Creon leaves and Jocasta begs Oedipus to tell her what has upset him so much. He tells Jocasta that the prophet that Creon had him send for told him that he was Laius’ murderer. Jocasta tells him about the oracle of Apollo, who came to see her and Laius long ago. He warned them that Laius would be killed by their son, but Laius was killed by brigands where three highways meet. Also, when their son was two days old Laius had the child taken to a trackless hillside and had his ankles riveted together. She tells Oedipus all of this as proof that seers are not always right. Oedipus remembers something, so he asks the specifics about the three highways. She tells him that Laius was murdered in a land called Phocis, where the road from Delphi meets the road that comes from Daulia. He then asks her to describe her former husband; he becomes increasingly frightened by her response. Oedipus asks her if Laius set out as a regular man or as a king with many bodyguards. She told him that he only had five men with him, and the king himself rode in a chariot. He asked her where she got these details from, and she told him that the lone survivor told her. It turns out that when the man saw that Oedipus had taken Laius’ place on the throne, he begged Jocasta to let him shepherd’s life far from Thebes. Oedipus asks her to send for him.
Jocasta wants to know why he is so upset, and Oedipus tells her his story. When he was younger a man, in a drunken state, told him that his father was not his father. His parents were shocked by the drunkard’s accusation, but something inside Oedipus drove him to the oracle of Delphi. The oracle told him that he would mate with him mother to create a child that would make men tremble, and would kill his father. On his way home, he reached the place where the three highways meet. He met a small caravan like the one Jocasta had described, and they tried to run him off of the road. One thing led to another, and he killed the old man in the chariot and the rest of his group.
A messenger comes in while Jocasta is praying to Apollo on behalf of her husband’s sanity. The messenger tells her that Oedipus’ father is dead. Jocasta is very happy to hear this, because it means that the oracle was wrong; Oedipus did not kill his father. Oedipus is overjoyed to hear this news, but still worried about the prophecy that he will marry his mother. The messenger asked why Oedipus feared a living woman, and Oedipus told him of the prophecy. The messenger told him not to worry, because the man that he thought was his father was not really his father. The messenger tells Oedipus that he found him on a mountain dell of Cithaeron, and gave him to the people that Oedipus thought of as his parents. Jocasta goes pale. The messenger told Oedipus that he found him with his ankles riveted together. Jocasta grows increasingly anxious. The messenger tells Oedipus that he received baby Oedipus from one of King Laius’ herdsman. Jocasta begs Oedipus to leave the matter alone, but he refuses and sends for the herdsman.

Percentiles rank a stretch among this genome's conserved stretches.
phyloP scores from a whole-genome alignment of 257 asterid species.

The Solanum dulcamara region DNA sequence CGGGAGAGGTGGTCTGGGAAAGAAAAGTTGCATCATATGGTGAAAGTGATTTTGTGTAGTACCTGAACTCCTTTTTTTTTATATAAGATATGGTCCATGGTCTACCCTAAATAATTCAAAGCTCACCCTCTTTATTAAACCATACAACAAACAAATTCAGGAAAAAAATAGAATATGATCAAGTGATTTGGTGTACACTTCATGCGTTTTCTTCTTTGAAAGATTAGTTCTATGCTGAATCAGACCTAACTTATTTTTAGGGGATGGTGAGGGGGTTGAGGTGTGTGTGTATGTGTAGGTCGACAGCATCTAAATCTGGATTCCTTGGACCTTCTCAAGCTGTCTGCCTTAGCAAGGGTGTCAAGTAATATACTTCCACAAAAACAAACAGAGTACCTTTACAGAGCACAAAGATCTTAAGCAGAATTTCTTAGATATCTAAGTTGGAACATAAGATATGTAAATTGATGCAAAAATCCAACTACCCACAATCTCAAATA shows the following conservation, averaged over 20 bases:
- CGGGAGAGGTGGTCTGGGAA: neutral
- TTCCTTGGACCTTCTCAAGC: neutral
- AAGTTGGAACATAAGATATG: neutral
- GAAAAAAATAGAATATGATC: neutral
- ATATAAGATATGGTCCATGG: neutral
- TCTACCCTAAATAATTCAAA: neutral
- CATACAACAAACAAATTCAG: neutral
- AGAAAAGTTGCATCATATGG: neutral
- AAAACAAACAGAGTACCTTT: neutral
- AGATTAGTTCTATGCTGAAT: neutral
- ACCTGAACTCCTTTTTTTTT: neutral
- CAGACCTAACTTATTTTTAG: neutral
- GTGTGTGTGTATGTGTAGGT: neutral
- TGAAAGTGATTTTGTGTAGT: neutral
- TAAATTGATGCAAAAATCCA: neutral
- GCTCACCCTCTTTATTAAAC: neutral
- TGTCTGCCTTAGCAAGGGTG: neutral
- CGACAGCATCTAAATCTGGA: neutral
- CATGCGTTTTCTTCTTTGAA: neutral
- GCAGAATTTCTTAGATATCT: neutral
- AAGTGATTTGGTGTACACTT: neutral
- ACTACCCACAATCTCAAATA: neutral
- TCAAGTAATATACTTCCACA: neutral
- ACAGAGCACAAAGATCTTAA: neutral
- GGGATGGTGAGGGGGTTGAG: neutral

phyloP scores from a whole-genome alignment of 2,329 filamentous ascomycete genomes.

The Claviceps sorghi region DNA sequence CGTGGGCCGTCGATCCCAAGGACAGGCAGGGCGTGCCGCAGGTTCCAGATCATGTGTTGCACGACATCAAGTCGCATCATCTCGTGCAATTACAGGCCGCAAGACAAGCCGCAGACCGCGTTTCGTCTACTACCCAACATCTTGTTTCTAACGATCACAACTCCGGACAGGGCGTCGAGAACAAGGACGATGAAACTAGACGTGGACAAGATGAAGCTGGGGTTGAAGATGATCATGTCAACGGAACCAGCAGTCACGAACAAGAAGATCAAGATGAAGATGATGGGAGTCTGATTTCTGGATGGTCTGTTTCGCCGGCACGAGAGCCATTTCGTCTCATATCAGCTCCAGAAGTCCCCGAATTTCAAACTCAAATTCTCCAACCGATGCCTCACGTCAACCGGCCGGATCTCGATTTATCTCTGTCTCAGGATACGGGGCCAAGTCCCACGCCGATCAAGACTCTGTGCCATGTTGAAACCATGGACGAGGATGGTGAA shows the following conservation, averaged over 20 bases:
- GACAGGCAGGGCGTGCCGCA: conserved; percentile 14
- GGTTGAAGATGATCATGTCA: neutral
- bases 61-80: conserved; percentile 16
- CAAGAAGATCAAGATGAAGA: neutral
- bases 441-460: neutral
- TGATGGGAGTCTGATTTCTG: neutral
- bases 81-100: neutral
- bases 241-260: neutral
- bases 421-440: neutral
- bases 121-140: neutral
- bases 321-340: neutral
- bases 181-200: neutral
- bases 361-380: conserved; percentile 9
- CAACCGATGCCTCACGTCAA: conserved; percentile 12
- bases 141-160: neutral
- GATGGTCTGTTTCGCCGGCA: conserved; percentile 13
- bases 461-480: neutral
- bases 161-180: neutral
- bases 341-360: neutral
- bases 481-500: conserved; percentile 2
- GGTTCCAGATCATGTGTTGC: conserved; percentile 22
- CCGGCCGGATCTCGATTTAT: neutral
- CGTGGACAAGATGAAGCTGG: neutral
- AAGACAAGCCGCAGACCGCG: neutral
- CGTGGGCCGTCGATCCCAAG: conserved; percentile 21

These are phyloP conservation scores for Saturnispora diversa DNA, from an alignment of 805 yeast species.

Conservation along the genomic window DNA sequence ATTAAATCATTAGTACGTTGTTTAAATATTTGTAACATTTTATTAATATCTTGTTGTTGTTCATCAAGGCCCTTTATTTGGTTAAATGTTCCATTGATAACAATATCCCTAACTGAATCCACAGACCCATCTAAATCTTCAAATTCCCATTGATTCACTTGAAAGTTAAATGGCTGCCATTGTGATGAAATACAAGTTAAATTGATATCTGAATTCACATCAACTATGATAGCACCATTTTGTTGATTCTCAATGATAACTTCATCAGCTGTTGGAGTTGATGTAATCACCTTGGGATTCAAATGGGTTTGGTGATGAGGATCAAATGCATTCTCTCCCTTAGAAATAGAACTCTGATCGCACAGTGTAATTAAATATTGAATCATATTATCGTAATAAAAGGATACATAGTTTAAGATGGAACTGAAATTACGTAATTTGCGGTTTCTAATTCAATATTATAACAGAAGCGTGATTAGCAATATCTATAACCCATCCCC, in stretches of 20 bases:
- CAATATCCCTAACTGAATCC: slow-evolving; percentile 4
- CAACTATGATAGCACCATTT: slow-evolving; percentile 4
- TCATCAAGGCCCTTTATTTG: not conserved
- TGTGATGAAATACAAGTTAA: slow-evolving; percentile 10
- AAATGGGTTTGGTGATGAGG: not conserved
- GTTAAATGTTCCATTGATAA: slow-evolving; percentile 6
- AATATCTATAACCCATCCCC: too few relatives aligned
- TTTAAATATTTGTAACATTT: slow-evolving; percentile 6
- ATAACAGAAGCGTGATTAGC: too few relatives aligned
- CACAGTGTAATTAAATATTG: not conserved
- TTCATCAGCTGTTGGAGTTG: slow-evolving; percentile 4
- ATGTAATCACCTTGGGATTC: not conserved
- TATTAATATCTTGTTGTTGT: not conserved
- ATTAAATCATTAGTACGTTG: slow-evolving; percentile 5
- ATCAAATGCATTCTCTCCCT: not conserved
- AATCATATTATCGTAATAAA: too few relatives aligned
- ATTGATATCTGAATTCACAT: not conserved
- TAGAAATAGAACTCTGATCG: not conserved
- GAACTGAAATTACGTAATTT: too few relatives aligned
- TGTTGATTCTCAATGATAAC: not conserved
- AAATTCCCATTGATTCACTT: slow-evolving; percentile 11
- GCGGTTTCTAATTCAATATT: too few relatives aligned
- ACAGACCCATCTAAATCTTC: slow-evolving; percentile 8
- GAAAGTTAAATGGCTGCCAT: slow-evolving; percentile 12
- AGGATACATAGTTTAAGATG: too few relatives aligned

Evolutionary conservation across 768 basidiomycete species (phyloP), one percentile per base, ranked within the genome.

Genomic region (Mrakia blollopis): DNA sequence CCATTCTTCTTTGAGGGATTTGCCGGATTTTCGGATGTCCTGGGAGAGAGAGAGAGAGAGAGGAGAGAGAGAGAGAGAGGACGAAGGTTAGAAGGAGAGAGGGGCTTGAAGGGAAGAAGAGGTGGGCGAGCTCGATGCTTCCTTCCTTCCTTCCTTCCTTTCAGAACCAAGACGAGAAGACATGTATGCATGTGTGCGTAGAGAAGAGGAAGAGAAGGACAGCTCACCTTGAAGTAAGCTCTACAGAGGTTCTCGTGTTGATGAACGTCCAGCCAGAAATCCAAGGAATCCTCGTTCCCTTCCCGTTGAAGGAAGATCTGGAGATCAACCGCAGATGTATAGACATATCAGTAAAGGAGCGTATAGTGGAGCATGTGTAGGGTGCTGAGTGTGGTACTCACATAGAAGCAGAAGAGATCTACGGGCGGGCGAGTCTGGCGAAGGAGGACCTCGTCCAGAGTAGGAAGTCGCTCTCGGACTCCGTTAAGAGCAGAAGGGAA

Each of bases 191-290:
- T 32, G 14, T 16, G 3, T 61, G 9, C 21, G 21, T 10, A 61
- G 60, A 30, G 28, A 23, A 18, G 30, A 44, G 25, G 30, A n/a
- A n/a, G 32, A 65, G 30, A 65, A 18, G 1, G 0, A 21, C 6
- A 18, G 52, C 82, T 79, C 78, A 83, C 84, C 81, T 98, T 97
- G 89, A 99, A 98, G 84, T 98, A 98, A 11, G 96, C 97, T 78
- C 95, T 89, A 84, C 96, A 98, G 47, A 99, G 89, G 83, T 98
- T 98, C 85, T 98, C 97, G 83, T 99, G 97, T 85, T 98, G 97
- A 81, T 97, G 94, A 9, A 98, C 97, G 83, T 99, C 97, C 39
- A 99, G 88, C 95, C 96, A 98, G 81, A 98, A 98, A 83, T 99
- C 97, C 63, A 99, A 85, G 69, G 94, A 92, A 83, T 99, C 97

The shepherd comes before Oedipus a little uneasy. He asks the messenger if this was the shepherd that gave him the baby. The messenger said yes. Oedipus wants the shepherd to confirm that he gave the messenger a baby boy, but the man is reluctant to do so. Finally, he admits that he gave the man the baby. Oedipus wants to know where he got the baby. The shepherd hesitantly tells him that the baby boy was the son of King Laius. Oedipus realizes the whole truth of his existence; he killed his father and married his mother.
Oedipus found Jocasta hanging from a noose, dead. He took her down, and removed the golden brooches off of her dress. He rammed the brooches into his eyes repeatedly, blinding himself.
Creon is in power now. Oedipus wants to be exiled to the hills of Cithaeron. Creon tells Oedipus that they must wait to hear what the gods have to say. Oedipus asks Creon look after his children, to which he agrees.
Sophocles. “Oedipus the King.” The Oedipus Plays of Sophocles. Trans. Paul Roche. New York: Plume, 1991. 1-81.